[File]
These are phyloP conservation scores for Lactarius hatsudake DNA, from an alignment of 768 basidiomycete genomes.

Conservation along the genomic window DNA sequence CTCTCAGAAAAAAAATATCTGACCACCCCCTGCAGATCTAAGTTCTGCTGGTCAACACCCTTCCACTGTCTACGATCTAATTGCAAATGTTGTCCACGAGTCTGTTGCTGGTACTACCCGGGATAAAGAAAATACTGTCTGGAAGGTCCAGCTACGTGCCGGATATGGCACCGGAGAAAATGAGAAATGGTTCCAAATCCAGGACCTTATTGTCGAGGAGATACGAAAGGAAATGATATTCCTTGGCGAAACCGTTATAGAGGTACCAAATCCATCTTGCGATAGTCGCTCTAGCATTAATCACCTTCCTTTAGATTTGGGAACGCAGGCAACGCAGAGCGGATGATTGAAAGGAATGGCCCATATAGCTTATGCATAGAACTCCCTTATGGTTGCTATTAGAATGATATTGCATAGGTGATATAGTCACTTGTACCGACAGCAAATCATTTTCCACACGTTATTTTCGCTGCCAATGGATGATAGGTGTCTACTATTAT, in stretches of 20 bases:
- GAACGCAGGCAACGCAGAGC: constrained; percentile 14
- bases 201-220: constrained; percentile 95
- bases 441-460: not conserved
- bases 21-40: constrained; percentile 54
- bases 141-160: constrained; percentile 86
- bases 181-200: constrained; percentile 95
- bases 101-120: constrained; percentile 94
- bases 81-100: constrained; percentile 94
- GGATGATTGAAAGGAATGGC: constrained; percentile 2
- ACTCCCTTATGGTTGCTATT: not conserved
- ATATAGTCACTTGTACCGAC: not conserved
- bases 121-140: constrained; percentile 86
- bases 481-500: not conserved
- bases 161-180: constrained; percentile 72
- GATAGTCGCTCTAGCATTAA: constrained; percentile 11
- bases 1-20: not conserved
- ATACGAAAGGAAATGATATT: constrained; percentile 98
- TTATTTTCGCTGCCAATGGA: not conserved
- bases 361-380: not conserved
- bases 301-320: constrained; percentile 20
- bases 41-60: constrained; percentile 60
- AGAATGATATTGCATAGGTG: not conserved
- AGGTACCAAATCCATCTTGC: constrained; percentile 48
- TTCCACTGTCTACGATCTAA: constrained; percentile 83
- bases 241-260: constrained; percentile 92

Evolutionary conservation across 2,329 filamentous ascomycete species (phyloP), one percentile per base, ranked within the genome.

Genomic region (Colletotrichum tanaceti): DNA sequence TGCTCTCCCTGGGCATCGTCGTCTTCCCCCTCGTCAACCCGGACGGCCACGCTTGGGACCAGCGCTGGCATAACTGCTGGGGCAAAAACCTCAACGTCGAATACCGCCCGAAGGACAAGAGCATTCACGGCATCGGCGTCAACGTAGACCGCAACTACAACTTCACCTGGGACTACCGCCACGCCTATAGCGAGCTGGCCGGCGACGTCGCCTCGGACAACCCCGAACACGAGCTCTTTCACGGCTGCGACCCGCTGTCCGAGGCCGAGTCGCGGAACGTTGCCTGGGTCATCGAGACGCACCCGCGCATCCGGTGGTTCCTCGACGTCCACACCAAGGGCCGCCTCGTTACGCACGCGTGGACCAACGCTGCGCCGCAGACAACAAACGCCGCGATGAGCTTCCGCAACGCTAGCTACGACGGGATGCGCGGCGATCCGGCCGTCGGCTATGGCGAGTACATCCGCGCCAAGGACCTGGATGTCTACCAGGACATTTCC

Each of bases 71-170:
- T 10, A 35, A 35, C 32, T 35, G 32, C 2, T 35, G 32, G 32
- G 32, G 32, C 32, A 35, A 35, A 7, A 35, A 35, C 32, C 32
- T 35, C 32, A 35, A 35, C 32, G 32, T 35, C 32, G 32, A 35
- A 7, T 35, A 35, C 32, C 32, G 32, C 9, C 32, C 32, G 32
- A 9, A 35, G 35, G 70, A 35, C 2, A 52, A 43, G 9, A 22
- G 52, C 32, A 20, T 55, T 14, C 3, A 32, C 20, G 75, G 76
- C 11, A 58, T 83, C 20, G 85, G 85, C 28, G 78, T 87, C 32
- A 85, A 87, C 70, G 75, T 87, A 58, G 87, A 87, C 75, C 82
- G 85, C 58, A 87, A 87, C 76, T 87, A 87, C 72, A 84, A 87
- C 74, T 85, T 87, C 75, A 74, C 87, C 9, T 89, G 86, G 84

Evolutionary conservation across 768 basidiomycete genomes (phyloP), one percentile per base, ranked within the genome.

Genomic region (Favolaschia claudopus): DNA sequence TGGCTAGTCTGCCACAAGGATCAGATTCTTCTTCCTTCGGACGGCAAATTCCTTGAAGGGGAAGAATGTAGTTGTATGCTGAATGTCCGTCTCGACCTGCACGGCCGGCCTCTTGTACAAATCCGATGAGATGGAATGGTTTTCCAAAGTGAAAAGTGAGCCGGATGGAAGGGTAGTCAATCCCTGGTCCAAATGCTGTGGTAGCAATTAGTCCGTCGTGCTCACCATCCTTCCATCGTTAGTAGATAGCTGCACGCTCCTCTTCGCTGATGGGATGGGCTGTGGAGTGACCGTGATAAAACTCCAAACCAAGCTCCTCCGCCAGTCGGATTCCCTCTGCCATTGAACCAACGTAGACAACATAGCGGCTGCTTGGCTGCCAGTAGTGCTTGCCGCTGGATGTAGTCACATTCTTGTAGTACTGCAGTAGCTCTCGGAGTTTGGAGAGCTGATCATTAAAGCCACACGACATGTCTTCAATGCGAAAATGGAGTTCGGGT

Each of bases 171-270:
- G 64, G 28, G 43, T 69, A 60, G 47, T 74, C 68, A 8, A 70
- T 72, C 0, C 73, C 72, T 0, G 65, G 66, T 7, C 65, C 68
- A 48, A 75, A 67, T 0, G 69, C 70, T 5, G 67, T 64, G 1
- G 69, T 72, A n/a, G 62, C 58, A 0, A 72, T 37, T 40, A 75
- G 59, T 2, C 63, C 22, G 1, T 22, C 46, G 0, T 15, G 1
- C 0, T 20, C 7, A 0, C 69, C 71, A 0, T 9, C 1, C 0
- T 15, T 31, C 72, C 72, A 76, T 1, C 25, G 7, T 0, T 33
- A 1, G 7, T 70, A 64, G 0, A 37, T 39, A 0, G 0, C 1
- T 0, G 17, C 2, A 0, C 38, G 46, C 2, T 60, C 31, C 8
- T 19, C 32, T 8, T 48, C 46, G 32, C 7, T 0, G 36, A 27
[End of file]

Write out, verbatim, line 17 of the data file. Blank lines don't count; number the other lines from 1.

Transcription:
- GATAGTCGCTCTAGCATTAA: constrained; percentile 11